Jack Ross urges Hibs players to earn place in club’s folklore

Rangers v Hibernian – William Hill Scottish Cup Final – Hampden Park
(Image credit: Jeff Holmes)

Hibernian head coach Jack Ross has challenged his players to earn a place in the club’s folklore as they look to go one better in the Scottish Cup semi-finals.

Hibs have been in the last four in four consecutive competitions now but are looking to reach their first final since their 2016 Scottish Cup triumph.

Five of the squad that took the trophy back to Easter Road for the first time in 114 years are still with the club and Ross wants the remainder of his squad to join them in the history books.

Ross, who has Kevin Nisbet and Jamie Murphy back in squad for Saturday’s Hampden clash with Dundee United, said: “To make yourself part of the club’s very fabric and history, you win silverware.

“That’s what the players did in 2016 and rightly deserve their place in club folklore. This group that I’m working with at the moment have that opportunity. It’s there for them to do that.

“They will shift from a group of players that people remember as having had a good season or performing at a level that this club hasn’t done regularly enough, to one that goes down in folklore and that’s a very obvious incentive for them as well.”

The Hibs players will have heard from team-mates about that 2016 final win against Rangers – defenders David Gray, Darren McGregor, Paul Hanlon and Lewis Stevenson all played while Martin Boyle was an unused substitute.

But those who have since arrived are usually treated to footage of the trophy presentation and the bus parade through Edinburgh, which drew an estimated 150,000 crowd.

“If you come to our training ground there’s a few reminders of that day,” Ross said. “Everyone who comes to our club is aware of how big a day that was because of the history prior to it.

“It’s unfortunate that events of the last year mean there is a very different feel to the semi-finals and final because of the absence of supporters and what would lie ahead in the aftermath as well.

“But the one thing it does do, is it fully highlights the size of this club and what it means to so many people. That’s something we use to make sure players fully appreciate how fortunate we are but also the responsibility we have as well.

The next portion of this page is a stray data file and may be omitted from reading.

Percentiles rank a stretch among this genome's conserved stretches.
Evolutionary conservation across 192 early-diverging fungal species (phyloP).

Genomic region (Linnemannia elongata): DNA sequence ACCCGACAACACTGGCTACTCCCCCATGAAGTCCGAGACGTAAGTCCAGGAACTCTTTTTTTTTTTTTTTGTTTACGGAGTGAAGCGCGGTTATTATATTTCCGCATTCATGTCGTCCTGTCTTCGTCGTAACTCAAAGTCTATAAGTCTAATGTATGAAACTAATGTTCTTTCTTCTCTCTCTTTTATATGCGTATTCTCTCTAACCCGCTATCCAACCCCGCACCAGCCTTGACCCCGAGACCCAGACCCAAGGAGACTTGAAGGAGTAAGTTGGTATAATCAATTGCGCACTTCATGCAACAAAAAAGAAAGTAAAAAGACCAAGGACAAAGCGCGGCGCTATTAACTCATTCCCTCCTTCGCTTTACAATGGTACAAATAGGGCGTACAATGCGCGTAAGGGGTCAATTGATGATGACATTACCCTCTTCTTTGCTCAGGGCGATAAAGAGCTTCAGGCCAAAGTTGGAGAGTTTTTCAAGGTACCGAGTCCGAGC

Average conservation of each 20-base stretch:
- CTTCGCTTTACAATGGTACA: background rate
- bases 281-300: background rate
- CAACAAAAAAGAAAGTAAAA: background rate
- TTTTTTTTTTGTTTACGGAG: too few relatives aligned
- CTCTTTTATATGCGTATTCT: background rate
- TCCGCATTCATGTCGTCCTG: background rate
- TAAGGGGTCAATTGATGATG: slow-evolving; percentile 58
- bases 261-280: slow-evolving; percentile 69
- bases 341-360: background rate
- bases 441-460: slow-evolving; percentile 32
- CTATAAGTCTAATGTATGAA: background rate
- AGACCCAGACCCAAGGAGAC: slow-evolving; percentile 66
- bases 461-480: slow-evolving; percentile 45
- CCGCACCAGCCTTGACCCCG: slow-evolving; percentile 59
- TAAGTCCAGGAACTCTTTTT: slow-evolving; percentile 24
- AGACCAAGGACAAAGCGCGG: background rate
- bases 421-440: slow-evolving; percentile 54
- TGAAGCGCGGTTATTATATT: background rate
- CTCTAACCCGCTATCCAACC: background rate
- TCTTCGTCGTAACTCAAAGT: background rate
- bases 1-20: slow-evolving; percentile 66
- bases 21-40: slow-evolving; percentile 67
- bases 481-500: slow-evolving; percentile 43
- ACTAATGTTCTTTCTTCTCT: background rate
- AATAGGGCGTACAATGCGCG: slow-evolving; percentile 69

“This year we feel that responsibility more than ever. We know that by performing on the pitch and bringing success we bring some enjoyment and relief to people who have been frustrated at not being able to come to games and perhaps how much it has affected their life in general.

“It’s a big driver for us, it’s our way to reward people for the loyalty they have shown. We have another opportunity to do that on Saturday.”

Ross arrived after Hibs’ Betfred Cup semi-final loss last season but has presided over two last-four defeats in the past seven months, including a delayed Scottish Cup loss to Hearts.

“Previous experiences don’t count for anything because it’s a game on its own merit,” he said.

“However, we have had the soreness of losing two semi-finals relatively close together and one thing that does do is give you that acute reminder of what that feels like. And it is painful.

“You can either not want to get back there to avoid that, or get back there and make sure you come out on the right side.

“We have a group that’s fully determined to have that positive feeling in the aftermath of Saturday’s game.”

Meanwhile, goalkeeper Matt Macey has signed a new two-year contract.

Macey joined Hibs from Arsenal in January as understudy to the soon-to-depart Ofir Marciano and has played in every round of the Scottish Cup so far.

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